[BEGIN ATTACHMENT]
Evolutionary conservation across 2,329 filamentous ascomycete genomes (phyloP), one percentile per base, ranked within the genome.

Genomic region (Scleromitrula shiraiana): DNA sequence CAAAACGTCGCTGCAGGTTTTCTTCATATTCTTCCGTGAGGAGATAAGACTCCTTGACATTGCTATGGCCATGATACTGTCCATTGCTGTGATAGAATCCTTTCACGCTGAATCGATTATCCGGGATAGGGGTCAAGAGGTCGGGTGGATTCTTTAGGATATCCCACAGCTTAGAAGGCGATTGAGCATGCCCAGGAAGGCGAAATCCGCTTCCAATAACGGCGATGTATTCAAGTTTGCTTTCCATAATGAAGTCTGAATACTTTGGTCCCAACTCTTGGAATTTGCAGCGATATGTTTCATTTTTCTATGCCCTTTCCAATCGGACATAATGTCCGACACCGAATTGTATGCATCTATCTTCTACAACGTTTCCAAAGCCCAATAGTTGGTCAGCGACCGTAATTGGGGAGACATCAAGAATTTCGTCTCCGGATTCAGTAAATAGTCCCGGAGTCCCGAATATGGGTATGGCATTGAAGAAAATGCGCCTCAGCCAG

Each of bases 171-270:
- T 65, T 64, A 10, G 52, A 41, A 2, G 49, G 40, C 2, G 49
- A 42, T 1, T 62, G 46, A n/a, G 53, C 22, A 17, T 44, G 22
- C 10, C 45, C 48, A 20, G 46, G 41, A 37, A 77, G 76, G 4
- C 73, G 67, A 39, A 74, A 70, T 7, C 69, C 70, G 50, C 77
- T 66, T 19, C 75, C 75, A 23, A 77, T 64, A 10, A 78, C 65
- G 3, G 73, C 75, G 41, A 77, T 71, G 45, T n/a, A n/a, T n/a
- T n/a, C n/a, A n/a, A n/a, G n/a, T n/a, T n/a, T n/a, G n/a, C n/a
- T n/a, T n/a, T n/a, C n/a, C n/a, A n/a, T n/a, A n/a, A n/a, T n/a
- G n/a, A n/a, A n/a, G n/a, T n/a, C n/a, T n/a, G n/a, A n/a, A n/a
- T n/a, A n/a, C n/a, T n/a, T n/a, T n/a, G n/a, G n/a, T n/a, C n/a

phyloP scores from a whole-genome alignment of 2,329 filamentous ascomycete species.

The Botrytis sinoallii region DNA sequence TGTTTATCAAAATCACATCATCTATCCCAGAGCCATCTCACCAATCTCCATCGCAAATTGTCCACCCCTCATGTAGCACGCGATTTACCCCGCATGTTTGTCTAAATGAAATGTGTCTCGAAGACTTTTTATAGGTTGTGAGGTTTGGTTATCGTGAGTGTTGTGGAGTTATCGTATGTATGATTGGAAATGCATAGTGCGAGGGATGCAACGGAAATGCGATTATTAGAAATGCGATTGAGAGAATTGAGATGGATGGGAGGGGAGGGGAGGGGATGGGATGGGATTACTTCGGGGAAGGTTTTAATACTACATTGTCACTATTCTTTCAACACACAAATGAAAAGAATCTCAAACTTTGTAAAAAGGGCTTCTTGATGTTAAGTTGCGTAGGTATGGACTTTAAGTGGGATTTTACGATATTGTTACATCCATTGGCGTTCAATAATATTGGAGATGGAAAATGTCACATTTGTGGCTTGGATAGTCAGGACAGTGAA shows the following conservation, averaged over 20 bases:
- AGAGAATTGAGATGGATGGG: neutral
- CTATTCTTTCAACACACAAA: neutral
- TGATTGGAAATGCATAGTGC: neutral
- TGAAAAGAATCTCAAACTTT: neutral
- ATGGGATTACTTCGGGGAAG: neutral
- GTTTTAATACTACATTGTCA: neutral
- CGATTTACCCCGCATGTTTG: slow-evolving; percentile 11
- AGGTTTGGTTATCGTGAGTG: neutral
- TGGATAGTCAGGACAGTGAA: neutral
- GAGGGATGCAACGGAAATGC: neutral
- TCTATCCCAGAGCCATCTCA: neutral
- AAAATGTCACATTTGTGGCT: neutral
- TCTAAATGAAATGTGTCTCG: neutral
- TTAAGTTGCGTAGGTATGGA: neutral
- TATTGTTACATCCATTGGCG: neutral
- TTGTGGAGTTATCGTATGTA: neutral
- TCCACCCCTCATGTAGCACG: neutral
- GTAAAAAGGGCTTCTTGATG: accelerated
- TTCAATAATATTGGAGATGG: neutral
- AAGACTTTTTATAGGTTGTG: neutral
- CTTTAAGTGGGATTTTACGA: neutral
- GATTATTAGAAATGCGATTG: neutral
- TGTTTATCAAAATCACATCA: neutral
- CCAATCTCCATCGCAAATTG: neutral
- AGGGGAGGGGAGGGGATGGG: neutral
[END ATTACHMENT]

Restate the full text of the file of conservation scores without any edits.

Evolutionary conservation across 2,329 filamentous ascomycete genomes (phyloP), one percentile per base, ranked within the genome.

Genomic region (Scleromitrula shiraiana): DNA sequence CAAAACGTCGCTGCAGGTTTTCTTCATATTCTTCCGTGAGGAGATAAGACTCCTTGACATTGCTATGGCCATGATACTGTCCATTGCTGTGATAGAATCCTTTCACGCTGAATCGATTATCCGGGATAGGGGTCAAGAGGTCGGGTGGATTCTTTAGGATATCCCACAGCTTAGAAGGCGATTGAGCATGCCCAGGAAGGCGAAATCCGCTTCCAATAACGGCGATGTATTCAAGTTTGCTTTCCATAATGAAGTCTGAATACTTTGGTCCCAACTCTTGGAATTTGCAGCGATATGTTTCATTTTTCTATGCCCTTTCCAATCGGACATAATGTCCGACACCGAATTGTATGCATCTATCTTCTACAACGTTTCCAAAGCCCAATAGTTGGTCAGCGACCGTAATTGGGGAGACATCAAGAATTTCGTCTCCGGATTCAGTAAATAGTCCCGGAGTCCCGAATATGGGTATGGCATTGAAGAAAATGCGCCTCAGCCAG

Each of bases 171-270:
- T 65, T 64, A 10, G 52, A 41, A 2, G 49, G 40, C 2, G 49
- A 42, T 1, T 62, G 46, A n/a, G 53, C 22, A 17, T 44, G 22
- C 10, C 45, C 48, A 20, G 46, G 41, A 37, A 77, G 76, G 4
- C 73, G 67, A 39, A 74, A 70, T 7, C 69, C 70, G 50, C 77
- T 66, T 19, C 75, C 75, A 23, A 77, T 64, A 10, A 78, C 65
- G 3, G 73, C 75, G 41, A 77, T 71, G 45, T n/a, A n/a, T n/a
- T n/a, C n/a, A n/a, A n/a, G n/a, T n/a, T n/a, T n/a, G n/a, C n/a
- T n/a, T n/a, T n/a, C n/a, C n/a, A n/a, T n/a, A n/a, A n/a, T n/a
- G n/a, A n/a, A n/a, G n/a, T n/a, C n/a, T n/a, G n/a, A n/a, A n/a
- T n/a, A n/a, C n/a, T n/a, T n/a, T n/a, G n/a, G n/a, T n/a, C n/a

phyloP scores from a whole-genome alignment of 2,329 filamentous ascomycete species.

The Botrytis sinoallii region DNA sequence TGTTTATCAAAATCACATCATCTATCCCAGAGCCATCTCACCAATCTCCATCGCAAATTGTCCACCCCTCATGTAGCACGCGATTTACCCCGCATGTTTGTCTAAATGAAATGTGTCTCGAAGACTTTTTATAGGTTGTGAGGTTTGGTTATCGTGAGTGTTGTGGAGTTATCGTATGTATGATTGGAAATGCATAGTGCGAGGGATGCAACGGAAATGCGATTATTAGAAATGCGATTGAGAGAATTGAGATGGATGGGAGGGGAGGGGAGGGGATGGGATGGGATTACTTCGGGGAAGGTTTTAATACTACATTGTCACTATTCTTTCAACACACAAATGAAAAGAATCTCAAACTTTGTAAAAAGGGCTTCTTGATGTTAAGTTGCGTAGGTATGGACTTTAAGTGGGATTTTACGATATTGTTACATCCATTGGCGTTCAATAATATTGGAGATGGAAAATGTCACATTTGTGGCTTGGATAGTCAGGACAGTGAA shows the following conservation, averaged over 20 bases:
- AGAGAATTGAGATGGATGGG: neutral
- CTATTCTTTCAACACACAAA: neutral
- TGATTGGAAATGCATAGTGC: neutral
- TGAAAAGAATCTCAAACTTT: neutral
- ATGGGATTACTTCGGGGAAG: neutral
- GTTTTAATACTACATTGTCA: neutral
- CGATTTACCCCGCATGTTTG: slow-evolving; percentile 11
- AGGTTTGGTTATCGTGAGTG: neutral
- TGGATAGTCAGGACAGTGAA: neutral
- GAGGGATGCAACGGAAATGC: neutral
- TCTATCCCAGAGCCATCTCA: neutral
- AAAATGTCACATTTGTGGCT: neutral
- TCTAAATGAAATGTGTCTCG: neutral
- TTAAGTTGCGTAGGTATGGA: neutral
- TATTGTTACATCCATTGGCG: neutral
- TTGTGGAGTTATCGTATGTA: neutral
- TCCACCCCTCATGTAGCACG: neutral
- GTAAAAAGGGCTTCTTGATG: accelerated
- TTCAATAATATTGGAGATGG: neutral
- AAGACTTTTTATAGGTTGTG: neutral
- CTTTAAGTGGGATTTTACGA: neutral
- GATTATTAGAAATGCGATTG: neutral
- TGTTTATCAAAATCACATCA: neutral
- CCAATCTCCATCGCAAATTG: neutral
- AGGGGAGGGGAGGGGATGGG: neutral